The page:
Eyesight changes during pregnancy

I Can See Clearly Now Eyesight Changes During Pregnancy

Eyesight changes during pregnancy are one of the most common problems. Check out the article to find out the causes for this issue and actions to be taken.

Celia Jones of Westbury, NY, used to wear contacts regularly before becoming pregnant with her oldest child. Then, first when she was pregnant and later when she was nursing, she found they were so uncomfortable she had to switch to her old glasses.

You can learn about pregnancy stages and get week by week pregnancy information in our website.

A Common Problem

“My eye doctor said that it had something to do with all the liquids in my body going to the baby and that a lot of women have a hard time with this,” says Jones. “I have tried to wear contacts during each pregnancy but usually stop within a few days, as my eyes will be so dry that I am putting drops in them every five minutes. Now I’m expecting my fourth child and am wearing the same ugly glasses that I have been wearing for the past three years.”

Eyesight changes during pregnancy aren’t uncommon, says Byron B., an expert from Gibsonia, Pa., but he also notes that the majority of women won’t experience any changes. “Changes to eyesight are the exception to the rule and won’t happen to most women,” says Byron. “We aren’t certain why some women do have changes in vision but believe it has to do with the amount of water weight gain that causes the cornea to thicken and become more curvy, which causes changes in focus. This isn’t really surprising when you consider that the amount of water retained during pregnancy would be pathologic under any other conditions. To adjust to the increased load, blood vessels have to dilate, and this can affect the eyes.”

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Changes May Occur

Not only can these changes make contact lenses uncomfortable, but they can change the way glasses work. If a woman is already far-sighted, she usually becomes less far-sighted while pregnant. If she has normal vision or is near-sighted, she usually would become near-sighted or more near-sighted. But this doesn’t mean you should rush right out and have your prescription changed unless you’re very uncomfortable or it becomes a safety issue.

“If a woman is in her first or second trimester, we suggest she may not want to change her prescription because her eyesight may go back to normal after she recovers completely from the birth and is done breastfeeding,” says Byron. “However, we also warn women that the refractive changes may continue.”

Byron says most often women want to change their prescriptions even if only through the term of their pregnancies when it’s wintertime and when night driving becomes more difficult. Although he prefers to leave the decision to the patient, if it becomes a safety issue, it might be worth temporarily changing prescriptions.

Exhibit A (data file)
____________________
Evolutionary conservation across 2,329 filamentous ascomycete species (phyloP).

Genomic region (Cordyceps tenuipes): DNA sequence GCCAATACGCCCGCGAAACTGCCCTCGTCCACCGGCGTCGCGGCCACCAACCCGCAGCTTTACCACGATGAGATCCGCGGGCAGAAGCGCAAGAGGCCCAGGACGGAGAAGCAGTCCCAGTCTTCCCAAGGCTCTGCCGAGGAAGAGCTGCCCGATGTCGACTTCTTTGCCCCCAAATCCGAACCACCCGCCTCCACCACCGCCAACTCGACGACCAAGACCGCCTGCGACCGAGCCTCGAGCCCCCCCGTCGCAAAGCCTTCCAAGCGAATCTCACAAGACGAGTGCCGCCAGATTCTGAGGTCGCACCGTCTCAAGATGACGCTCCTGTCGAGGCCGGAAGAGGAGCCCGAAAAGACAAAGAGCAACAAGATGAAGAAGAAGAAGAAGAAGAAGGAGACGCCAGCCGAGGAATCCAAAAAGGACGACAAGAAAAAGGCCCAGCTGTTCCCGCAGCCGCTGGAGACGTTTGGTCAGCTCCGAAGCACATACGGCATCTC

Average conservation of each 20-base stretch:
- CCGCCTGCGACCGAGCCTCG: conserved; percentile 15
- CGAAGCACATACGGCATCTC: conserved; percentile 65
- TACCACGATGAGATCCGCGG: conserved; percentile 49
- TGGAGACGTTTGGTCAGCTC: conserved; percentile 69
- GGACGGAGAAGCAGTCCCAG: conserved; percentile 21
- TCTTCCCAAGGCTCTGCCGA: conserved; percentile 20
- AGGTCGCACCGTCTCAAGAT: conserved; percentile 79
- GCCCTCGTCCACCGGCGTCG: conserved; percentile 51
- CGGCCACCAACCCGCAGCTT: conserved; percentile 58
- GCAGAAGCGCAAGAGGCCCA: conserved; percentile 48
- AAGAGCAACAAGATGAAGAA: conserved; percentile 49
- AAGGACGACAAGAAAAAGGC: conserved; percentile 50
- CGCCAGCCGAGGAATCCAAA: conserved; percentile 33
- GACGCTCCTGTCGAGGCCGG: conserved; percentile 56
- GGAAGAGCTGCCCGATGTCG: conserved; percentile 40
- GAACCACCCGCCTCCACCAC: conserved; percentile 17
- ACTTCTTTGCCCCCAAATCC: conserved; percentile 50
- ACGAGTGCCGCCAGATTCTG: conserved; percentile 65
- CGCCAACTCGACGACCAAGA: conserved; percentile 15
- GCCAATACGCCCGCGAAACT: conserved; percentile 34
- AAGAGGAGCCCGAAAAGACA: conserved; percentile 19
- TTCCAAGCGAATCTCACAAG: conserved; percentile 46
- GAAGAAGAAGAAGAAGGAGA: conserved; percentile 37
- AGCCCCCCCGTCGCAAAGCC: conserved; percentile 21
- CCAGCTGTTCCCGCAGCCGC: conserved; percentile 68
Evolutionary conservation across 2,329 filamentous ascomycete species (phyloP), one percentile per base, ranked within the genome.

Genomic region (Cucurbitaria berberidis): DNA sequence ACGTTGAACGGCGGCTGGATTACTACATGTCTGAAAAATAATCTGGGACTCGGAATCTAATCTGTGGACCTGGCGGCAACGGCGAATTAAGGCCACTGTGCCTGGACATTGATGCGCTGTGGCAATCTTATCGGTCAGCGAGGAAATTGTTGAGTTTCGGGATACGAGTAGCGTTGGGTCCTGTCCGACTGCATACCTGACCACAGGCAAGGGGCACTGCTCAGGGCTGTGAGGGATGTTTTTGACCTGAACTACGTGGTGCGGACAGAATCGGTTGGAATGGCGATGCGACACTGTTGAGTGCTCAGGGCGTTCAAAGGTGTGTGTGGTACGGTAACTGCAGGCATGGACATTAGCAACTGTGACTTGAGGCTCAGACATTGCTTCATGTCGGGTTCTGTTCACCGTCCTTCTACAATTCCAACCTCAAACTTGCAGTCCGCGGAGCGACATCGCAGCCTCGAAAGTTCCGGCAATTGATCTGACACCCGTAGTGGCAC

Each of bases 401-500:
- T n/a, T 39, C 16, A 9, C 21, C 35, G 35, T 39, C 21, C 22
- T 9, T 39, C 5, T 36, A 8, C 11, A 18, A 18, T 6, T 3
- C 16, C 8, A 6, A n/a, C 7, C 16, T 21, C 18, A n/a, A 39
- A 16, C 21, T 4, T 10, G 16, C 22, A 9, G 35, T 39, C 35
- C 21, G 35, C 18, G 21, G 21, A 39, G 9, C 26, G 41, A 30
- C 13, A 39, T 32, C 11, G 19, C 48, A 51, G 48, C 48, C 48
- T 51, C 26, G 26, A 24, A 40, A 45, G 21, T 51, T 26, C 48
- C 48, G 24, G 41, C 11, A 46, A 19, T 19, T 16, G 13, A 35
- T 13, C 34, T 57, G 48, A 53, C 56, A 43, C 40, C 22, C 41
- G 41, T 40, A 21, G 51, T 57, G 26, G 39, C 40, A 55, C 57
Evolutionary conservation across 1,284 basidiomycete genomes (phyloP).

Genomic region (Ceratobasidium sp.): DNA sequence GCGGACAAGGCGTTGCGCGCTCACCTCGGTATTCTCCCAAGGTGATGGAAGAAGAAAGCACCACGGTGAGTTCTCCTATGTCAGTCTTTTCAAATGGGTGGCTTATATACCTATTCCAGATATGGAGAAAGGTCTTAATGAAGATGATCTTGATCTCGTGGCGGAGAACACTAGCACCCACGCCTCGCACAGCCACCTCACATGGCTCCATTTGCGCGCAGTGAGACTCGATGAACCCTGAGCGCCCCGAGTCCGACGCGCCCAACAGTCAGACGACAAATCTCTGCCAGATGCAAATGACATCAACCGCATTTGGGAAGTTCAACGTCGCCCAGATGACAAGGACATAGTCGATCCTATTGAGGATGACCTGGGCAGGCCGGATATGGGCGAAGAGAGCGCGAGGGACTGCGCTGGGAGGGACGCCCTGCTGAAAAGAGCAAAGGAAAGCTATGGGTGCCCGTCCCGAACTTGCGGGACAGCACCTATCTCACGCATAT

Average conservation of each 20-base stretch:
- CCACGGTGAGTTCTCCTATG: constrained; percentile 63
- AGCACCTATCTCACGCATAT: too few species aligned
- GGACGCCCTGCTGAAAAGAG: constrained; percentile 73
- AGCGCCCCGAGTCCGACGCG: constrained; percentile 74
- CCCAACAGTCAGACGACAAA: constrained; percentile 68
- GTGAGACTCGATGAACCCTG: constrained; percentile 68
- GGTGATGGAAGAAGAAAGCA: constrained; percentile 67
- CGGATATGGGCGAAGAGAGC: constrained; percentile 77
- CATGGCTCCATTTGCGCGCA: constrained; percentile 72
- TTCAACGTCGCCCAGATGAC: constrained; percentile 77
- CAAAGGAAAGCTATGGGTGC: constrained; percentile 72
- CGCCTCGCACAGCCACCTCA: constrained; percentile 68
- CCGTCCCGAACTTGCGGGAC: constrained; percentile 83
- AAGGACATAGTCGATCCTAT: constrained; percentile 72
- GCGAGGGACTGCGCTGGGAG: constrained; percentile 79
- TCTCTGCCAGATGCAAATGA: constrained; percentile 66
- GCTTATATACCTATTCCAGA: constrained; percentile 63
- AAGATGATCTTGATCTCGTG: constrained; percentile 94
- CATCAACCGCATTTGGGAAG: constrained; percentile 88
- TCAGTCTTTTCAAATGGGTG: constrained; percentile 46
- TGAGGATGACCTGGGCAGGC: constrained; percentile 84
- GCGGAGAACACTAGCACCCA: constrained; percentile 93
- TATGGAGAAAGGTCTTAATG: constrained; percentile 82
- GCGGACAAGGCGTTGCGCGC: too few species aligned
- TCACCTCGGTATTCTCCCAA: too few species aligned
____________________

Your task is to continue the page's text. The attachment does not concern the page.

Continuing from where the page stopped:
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More Serious Issues

While the vast majority of eyesight changes during pregnancy are absolutely benign, a woman should bring all cases of eyesight changes to the attention of her doctor because there are some cases where it may signal something more serious.

One potential problem is diabetic retinopathy, a condition that only women with pre-existing diabetes need to worry about. Women diagnosed with gestational diabetes aren’t in danger from this condition. Not only do the eyesight changes due to diabetic retinopathy need to be treated, but the underlying cause needs to be addressed by the woman’s obstetrician.

To learn more about gestational diabetes : What is Gestational Diabetes? How is it Treated?

Another eyesight change women may notice is a change in the visual field or some restriction or constriction in the overall visual field. A small series of studies has shown that the pituitary gland enlarges during pregnancy and can cause some pressure on the optic nerves, which can result in some peripheral visual field changes. Byron says it’s important to mention these vision changes to your physician, as they can be a symptom of some types of tumors. Because of the increase in blood pressure associated with pregnancy, eye problems can also be a warning of an aneurysm impinging on part of the visual tract. Last, vision changes in the third trimester can indicate pre-eclampsia.

Check our another article if you are wondering about preeclampsia in pregnancy: What is Preeclampsia in Pregnancy?

Do keep in mind that the above conditions are rare and are of no concern to the majority of pregnant women. Just be sure and report vision changes to your doctor and see an optometrist.

Most important of all, if you wear contacts, when you pack your bag to go to the hospital be sure to tuck in that spare pair of glasses. Some hospitals don’t allow contacts in the labor and delivery rooms. They definitely make you take them out if there’s any chance you may have to have a C-section.

Byron knows of women who forgot to bring glasses, and labor and delivery passed in a literal blur. Although that’s not bad in some ways, it’s better to have all your faculties about you – including your sight.

Our articles are prepared to give advice. Always consult your doctor first for any problems and exact information.

The names of the people mentioned in the article have been changed for security reasons and to protect privacy.